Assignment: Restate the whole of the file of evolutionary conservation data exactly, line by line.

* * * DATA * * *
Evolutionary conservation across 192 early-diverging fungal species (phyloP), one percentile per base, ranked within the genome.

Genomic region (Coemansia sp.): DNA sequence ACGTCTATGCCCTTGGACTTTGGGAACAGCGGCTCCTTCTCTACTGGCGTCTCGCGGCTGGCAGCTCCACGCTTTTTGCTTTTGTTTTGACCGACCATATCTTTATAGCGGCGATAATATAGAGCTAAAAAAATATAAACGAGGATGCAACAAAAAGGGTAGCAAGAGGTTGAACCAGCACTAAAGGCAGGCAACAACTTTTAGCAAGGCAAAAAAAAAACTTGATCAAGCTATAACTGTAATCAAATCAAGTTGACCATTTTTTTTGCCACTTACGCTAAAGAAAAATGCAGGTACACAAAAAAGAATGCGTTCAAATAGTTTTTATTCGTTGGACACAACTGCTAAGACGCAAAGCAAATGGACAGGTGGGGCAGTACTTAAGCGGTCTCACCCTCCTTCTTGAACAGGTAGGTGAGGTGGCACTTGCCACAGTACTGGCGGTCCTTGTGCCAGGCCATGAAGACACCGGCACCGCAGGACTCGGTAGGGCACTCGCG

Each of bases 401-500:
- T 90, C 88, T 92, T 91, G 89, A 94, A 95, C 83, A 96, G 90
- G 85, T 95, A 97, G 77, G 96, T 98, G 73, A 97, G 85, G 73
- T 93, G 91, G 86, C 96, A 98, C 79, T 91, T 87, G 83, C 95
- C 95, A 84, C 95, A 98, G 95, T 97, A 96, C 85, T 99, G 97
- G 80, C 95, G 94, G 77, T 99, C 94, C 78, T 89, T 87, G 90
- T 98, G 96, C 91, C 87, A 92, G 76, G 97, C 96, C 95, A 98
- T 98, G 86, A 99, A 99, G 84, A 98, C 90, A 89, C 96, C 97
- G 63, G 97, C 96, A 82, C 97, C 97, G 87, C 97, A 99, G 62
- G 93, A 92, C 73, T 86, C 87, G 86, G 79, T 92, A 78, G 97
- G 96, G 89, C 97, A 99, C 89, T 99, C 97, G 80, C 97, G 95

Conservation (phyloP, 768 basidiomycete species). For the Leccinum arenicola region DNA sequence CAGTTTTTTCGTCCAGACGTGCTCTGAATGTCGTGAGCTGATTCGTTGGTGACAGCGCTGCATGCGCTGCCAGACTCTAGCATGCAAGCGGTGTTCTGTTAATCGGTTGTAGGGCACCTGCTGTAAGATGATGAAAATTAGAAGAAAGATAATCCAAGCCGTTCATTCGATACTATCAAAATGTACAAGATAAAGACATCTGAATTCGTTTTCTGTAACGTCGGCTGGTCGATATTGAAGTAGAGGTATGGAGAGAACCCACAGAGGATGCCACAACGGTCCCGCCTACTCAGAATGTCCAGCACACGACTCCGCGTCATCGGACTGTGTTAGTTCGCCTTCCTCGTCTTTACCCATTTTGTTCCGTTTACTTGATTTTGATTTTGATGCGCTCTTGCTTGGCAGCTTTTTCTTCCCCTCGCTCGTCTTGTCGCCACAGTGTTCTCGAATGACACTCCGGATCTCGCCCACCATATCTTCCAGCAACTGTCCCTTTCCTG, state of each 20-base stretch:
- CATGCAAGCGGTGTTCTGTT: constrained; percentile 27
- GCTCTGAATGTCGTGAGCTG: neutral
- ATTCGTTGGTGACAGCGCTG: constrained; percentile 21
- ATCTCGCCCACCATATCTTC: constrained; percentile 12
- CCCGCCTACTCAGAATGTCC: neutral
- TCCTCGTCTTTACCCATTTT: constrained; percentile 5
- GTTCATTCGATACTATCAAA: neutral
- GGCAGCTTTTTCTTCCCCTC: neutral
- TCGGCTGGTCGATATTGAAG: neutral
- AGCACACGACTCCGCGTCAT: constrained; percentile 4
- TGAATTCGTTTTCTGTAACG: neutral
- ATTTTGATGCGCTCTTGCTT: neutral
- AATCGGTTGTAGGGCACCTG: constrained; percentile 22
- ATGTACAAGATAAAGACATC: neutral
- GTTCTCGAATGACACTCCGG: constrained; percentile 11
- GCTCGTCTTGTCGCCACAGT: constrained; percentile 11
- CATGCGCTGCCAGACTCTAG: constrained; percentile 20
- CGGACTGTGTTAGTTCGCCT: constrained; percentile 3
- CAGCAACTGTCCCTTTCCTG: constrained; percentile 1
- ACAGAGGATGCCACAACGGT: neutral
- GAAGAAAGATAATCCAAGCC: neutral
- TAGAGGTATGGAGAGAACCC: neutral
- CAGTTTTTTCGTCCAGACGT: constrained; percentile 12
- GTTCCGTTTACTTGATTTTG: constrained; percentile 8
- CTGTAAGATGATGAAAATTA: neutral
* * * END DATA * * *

Evolutionary conservation across 192 early-diverging fungal species (phyloP), one percentile per base, ranked within the genome.

Genomic region (Coemansia sp.): DNA sequence ACGTCTATGCCCTTGGACTTTGGGAACAGCGGCTCCTTCTCTACTGGCGTCTCGCGGCTGGCAGCTCCACGCTTTTTGCTTTTGTTTTGACCGACCATATCTTTATAGCGGCGATAATATAGAGCTAAAAAAATATAAACGAGGATGCAACAAAAAGGGTAGCAAGAGGTTGAACCAGCACTAAAGGCAGGCAACAACTTTTAGCAAGGCAAAAAAAAAACTTGATCAAGCTATAACTGTAATCAAATCAAGTTGACCATTTTTTTTGCCACTTACGCTAAAGAAAAATGCAGGTACACAAAAAAGAATGCGTTCAAATAGTTTTTATTCGTTGGACACAACTGCTAAGACGCAAAGCAAATGGACAGGTGGGGCAGTACTTAAGCGGTCTCACCCTCCTTCTTGAACAGGTAGGTGAGGTGGCACTTGCCACAGTACTGGCGGTCCTTGTGCCAGGCCATGAAGACACCGGCACCGCAGGACTCGGTAGGGCACTCGCG

Each of bases 401-500:
- T 90, C 88, T 92, T 91, G 89, A 94, A 95, C 83, A 96, G 90
- G 85, T 95, A 97, G 77, G 96, T 98, G 73, A 97, G 85, G 73
- T 93, G 91, G 86, C 96, A 98, C 79, T 91, T 87, G 83, C 95
- C 95, A 84, C 95, A 98, G 95, T 97, A 96, C 85, T 99, G 97
- G 80, C 95, G 94, G 77, T 99, C 94, C 78, T 89, T 87, G 90
- T 98, G 96, C 91, C 87, A 92, G 76, G 97, C 96, C 95, A 98
- T 98, G 86, A 99, A 99, G 84, A 98, C 90, A 89, C 96, C 97
- G 63, G 97, C 96, A 82, C 97, C 97, G 87, C 97, A 99, G 62
- G 93, A 92, C 73, T 86, C 87, G 86, G 79, T 92, A 78, G 97
- G 96, G 89, C 97, A 99, C 89, T 99, C 97, G 80, C 97, G 95

Conservation (phyloP, 768 basidiomycete species). For the Leccinum arenicola region DNA sequence CAGTTTTTTCGTCCAGACGTGCTCTGAATGTCGTGAGCTGATTCGTTGGTGACAGCGCTGCATGCGCTGCCAGACTCTAGCATGCAAGCGGTGTTCTGTTAATCGGTTGTAGGGCACCTGCTGTAAGATGATGAAAATTAGAAGAAAGATAATCCAAGCCGTTCATTCGATACTATCAAAATGTACAAGATAAAGACATCTGAATTCGTTTTCTGTAACGTCGGCTGGTCGATATTGAAGTAGAGGTATGGAGAGAACCCACAGAGGATGCCACAACGGTCCCGCCTACTCAGAATGTCCAGCACACGACTCCGCGTCATCGGACTGTGTTAGTTCGCCTTCCTCGTCTTTACCCATTTTGTTCCGTTTACTTGATTTTGATTTTGATGCGCTCTTGCTTGGCAGCTTTTTCTTCCCCTCGCTCGTCTTGTCGCCACAGTGTTCTCGAATGACACTCCGGATCTCGCCCACCATATCTTCCAGCAACTGTCCCTTTCCTG, state of each 20-base stretch:
- CATGCAAGCGGTGTTCTGTT: constrained; percentile 27
- GCTCTGAATGTCGTGAGCTG: neutral
- ATTCGTTGGTGACAGCGCTG: constrained; percentile 21
- ATCTCGCCCACCATATCTTC: constrained; percentile 12
- CCCGCCTACTCAGAATGTCC: neutral
- TCCTCGTCTTTACCCATTTT: constrained; percentile 5
- GTTCATTCGATACTATCAAA: neutral
- GGCAGCTTTTTCTTCCCCTC: neutral
- TCGGCTGGTCGATATTGAAG: neutral
- AGCACACGACTCCGCGTCAT: constrained; percentile 4
- TGAATTCGTTTTCTGTAACG: neutral
- ATTTTGATGCGCTCTTGCTT: neutral
- AATCGGTTGTAGGGCACCTG: constrained; percentile 22
- ATGTACAAGATAAAGACATC: neutral
- GTTCTCGAATGACACTCCGG: constrained; percentile 11
- GCTCGTCTTGTCGCCACAGT: constrained; percentile 11
- CATGCGCTGCCAGACTCTAG: constrained; percentile 20
- CGGACTGTGTTAGTTCGCCT: constrained; percentile 3
- CAGCAACTGTCCCTTTCCTG: constrained; percentile 1
- ACAGAGGATGCCACAACGGT: neutral
- GAAGAAAGATAATCCAAGCC: neutral
- TAGAGGTATGGAGAGAACCC: neutral
- CAGTTTTTTCGTCCAGACGT: constrained; percentile 12
- GTTCCGTTTACTTGATTTTG: constrained; percentile 8
- CTGTAAGATGATGAAAATTA: neutral